An almost entirely accidental discovery by University of Guelph researchers could transform food and biofuel production and increase carbon capture on farmland.
By tweaking a plant’s genetic profile, the researchers doubled the plant’s growth and increased seed production by more than 400 per cent.
The findings were published in the March 2016 issue of Plant Biotechnology Journal.
The team studied Arabidopsis, a small flowering plant often used in lab studies because of its ease of use and its similarity to some common farm crops. They found that inserting a particular corn enzyme caused the plant’s growth rate to skyrocket.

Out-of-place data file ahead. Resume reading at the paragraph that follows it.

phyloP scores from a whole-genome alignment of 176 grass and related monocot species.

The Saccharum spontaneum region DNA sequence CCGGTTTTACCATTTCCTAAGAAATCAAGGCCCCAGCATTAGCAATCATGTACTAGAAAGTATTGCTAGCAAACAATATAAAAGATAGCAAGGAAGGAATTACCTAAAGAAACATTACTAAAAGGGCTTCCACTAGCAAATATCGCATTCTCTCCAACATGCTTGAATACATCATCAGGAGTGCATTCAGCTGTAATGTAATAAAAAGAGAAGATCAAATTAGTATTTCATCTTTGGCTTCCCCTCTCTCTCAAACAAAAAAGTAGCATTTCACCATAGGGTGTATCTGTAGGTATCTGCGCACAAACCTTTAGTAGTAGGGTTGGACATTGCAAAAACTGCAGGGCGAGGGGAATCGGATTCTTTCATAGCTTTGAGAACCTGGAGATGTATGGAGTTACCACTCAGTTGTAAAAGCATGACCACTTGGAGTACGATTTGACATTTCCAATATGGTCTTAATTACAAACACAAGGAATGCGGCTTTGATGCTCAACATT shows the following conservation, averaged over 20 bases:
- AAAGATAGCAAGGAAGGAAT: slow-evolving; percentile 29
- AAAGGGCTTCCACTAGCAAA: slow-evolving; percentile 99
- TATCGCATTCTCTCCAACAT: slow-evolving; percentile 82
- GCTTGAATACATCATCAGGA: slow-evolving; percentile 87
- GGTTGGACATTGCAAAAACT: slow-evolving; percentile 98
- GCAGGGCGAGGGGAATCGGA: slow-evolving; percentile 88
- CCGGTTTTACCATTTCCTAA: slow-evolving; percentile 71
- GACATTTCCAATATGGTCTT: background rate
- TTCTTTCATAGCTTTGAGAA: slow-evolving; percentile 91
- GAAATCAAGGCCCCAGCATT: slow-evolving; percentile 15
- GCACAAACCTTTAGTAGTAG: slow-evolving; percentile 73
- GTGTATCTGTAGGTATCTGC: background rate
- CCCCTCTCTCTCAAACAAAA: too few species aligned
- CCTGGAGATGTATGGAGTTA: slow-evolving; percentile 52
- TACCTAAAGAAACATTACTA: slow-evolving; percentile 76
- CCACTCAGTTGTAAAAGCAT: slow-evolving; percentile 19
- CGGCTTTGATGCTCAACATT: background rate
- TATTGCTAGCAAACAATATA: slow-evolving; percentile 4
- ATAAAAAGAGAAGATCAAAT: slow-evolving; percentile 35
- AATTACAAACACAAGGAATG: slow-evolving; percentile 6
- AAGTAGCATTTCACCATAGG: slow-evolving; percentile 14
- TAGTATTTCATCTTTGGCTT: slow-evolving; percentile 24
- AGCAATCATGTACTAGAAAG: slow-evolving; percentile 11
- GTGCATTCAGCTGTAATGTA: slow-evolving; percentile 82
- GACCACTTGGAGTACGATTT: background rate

“Even if the effects in a field-grown crop were less, such as only a tenth of what we’ve seen in the lab, that would still represent an increase in yield of 40 to 50 per cent, compared with the average one to two per cent a year that most breeding programs deliver,” said Prof. Michael Emes, Department of Molecular and Cellular Biology (MCB).